Zilch: The Power of Zero in Business

The financial crisis of 2008 and subsequent downturn in the economy has forced organizations of all sizes to cut budgets and expenses, extract value from every dollar spent, and become more creative. The irony inherent in the "new normal" isn't lost on nonprofit leaders, for whom pinching pennies is a fact of life. Indeed, writes Nancy Lublin in Zilch: The Power of Zero in Business, the vast majority of nonprofits can take comfort in the fact that "after years and years of being told that we…[need to be] more like organizations in the corporate world, the pendulum is now swinging in the other direction."

In Zilch, Lublin, the founder of Dress for Success and CEO of Do Something, a nonprofit that helps young people take action to improve their neighborhoods and communities, shares how she and other nonprofit leaders have done more on low (or no) budgets and offers a very practical guide for executives — of all types — who are looking to do more with less. Indeed, says Lublin, "Zilch is what drives us to be more innovative, more passionate, more creative."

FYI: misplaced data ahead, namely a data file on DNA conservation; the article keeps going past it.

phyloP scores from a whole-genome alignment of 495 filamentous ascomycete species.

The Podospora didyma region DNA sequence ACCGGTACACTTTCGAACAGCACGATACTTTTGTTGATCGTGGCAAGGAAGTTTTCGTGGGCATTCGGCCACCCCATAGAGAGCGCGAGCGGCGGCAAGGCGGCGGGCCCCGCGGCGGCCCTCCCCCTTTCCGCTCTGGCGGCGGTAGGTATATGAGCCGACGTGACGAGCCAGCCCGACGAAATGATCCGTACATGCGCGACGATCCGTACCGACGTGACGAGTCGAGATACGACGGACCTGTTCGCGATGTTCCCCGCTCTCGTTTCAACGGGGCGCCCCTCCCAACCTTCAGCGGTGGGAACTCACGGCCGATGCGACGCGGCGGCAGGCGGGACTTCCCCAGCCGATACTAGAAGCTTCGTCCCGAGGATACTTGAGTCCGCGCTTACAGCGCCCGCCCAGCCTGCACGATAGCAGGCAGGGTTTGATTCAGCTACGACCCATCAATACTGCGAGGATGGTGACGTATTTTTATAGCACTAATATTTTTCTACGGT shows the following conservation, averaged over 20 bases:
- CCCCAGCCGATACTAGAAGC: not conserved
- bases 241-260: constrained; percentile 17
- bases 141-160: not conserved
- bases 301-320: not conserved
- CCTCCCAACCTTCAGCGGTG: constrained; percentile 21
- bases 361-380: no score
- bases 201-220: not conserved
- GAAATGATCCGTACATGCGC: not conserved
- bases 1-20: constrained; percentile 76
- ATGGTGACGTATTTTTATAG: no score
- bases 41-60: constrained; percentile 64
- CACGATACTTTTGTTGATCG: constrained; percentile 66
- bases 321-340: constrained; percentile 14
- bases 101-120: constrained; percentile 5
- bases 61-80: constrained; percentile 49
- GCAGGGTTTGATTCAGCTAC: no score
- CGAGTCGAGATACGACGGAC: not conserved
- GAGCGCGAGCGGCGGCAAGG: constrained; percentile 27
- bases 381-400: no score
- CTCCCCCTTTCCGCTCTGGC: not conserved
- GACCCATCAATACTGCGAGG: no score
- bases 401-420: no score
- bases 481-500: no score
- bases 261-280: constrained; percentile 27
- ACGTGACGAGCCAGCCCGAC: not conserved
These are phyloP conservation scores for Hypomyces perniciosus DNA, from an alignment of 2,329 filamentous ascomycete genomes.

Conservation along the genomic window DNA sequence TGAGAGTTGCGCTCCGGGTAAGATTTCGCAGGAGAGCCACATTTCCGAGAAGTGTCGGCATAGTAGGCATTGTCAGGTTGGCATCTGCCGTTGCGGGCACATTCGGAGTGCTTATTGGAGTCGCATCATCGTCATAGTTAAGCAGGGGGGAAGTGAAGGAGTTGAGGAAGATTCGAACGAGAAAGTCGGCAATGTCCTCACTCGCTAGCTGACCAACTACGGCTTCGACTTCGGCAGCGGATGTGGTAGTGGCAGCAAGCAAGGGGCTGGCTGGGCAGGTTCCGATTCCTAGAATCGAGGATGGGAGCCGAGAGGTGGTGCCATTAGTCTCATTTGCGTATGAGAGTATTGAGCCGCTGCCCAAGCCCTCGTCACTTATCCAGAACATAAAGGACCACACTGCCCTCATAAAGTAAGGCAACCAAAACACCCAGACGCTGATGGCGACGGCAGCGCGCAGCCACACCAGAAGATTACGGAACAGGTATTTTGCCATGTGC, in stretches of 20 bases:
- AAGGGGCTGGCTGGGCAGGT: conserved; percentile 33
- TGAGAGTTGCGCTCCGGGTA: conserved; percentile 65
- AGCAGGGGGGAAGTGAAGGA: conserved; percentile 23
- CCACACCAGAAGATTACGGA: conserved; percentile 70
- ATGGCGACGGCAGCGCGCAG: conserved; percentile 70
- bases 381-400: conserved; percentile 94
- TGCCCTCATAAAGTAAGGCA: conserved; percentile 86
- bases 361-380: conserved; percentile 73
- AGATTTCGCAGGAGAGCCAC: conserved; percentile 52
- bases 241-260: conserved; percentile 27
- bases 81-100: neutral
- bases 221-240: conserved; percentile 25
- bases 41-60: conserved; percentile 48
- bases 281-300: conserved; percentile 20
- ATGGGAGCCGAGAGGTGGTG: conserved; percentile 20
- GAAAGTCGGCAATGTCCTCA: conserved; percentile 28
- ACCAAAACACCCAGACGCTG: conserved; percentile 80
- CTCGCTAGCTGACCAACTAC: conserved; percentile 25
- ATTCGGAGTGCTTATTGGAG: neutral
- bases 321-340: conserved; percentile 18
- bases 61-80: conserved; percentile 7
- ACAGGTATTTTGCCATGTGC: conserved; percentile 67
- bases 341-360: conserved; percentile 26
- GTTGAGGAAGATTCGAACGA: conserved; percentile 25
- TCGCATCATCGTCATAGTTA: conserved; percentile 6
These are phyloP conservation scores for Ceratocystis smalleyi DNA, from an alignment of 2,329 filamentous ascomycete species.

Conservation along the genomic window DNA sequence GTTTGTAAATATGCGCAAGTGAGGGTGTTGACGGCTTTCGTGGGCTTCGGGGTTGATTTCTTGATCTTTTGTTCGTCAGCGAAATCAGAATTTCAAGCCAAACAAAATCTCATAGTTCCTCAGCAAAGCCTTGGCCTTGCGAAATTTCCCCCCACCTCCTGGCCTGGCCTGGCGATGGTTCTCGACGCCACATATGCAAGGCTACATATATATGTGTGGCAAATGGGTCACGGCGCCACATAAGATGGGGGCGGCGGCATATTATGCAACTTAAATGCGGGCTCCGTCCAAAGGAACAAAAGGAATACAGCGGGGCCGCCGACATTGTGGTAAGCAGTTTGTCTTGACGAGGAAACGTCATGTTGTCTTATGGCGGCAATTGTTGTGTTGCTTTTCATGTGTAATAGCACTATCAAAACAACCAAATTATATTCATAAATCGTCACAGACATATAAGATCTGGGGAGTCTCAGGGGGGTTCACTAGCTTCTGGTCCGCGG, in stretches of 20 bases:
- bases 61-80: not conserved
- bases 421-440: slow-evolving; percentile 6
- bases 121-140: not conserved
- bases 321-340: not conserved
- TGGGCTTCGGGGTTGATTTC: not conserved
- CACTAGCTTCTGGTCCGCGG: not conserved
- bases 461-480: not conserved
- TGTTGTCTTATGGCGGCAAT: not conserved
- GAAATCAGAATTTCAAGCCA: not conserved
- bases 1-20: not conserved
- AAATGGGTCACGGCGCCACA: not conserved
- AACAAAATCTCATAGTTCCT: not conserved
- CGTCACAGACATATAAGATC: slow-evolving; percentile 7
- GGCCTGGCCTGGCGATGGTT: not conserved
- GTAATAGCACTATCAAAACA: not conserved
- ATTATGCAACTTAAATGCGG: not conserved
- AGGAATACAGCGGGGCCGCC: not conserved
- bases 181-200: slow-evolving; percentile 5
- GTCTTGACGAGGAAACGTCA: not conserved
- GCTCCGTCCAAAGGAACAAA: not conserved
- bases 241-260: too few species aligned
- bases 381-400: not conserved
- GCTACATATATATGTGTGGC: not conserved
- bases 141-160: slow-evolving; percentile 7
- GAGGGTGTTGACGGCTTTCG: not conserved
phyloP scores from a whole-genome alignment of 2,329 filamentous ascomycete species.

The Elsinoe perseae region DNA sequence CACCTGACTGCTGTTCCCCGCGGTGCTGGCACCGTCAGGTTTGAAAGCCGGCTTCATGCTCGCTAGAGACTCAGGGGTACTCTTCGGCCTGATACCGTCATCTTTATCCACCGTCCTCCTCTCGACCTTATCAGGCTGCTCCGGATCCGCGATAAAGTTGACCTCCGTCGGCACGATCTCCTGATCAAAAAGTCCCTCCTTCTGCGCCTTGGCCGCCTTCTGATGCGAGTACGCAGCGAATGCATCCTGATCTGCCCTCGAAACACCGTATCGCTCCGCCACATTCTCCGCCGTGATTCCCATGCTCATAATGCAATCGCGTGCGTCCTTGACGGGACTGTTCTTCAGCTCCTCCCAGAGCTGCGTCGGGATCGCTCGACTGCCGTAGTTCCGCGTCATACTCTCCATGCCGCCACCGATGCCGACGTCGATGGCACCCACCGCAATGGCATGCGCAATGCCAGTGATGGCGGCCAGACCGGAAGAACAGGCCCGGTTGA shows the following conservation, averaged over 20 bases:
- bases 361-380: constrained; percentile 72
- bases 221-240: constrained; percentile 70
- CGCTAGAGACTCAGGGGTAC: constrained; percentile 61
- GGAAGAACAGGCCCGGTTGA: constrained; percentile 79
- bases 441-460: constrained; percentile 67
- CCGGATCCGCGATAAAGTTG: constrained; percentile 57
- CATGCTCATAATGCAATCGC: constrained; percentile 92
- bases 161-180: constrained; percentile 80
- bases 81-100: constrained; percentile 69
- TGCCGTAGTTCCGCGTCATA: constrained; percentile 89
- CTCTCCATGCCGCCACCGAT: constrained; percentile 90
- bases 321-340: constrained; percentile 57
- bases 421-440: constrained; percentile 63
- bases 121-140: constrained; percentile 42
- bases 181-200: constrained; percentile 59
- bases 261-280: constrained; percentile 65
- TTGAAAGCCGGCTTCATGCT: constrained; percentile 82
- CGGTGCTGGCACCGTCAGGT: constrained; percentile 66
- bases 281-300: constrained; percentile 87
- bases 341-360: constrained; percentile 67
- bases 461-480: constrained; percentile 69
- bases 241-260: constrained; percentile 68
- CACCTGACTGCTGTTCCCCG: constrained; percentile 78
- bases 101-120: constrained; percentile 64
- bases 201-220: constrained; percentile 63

Founded in 1993 by actor Andrew Shue ("Billy" in the hit television show Melrose Place), Do Something benefited from "many celebrity-filled events, heaps of press coverage, and an army of high-profile founders" up until the series ended in 1999. But by the time Lublin joined the organization in 2003, it "had only $75,000 in the bank and twenty-one of twenty-two staff members had just been laid off." Even though the organization was essentially broke, Lublin turned down a two-year, $600,000 grant from a corporate funder because of the restrictions attached to the money, which included the opening of additional offices in markets selected by the funder — something that "would have crippled" the organization, writes Lublin. "Given the high level of uncertainty that not-for-profits face — flush with funds one moment thanks to a big event, then nearly broke the next because a corporate sponsor wants a different brand association — [we] opted to use multiyear budgeting [instead]." Doing so, adds Lublin, helped the leadership team at Do Something avoid making rash decisions with potentially negative long-term consequences.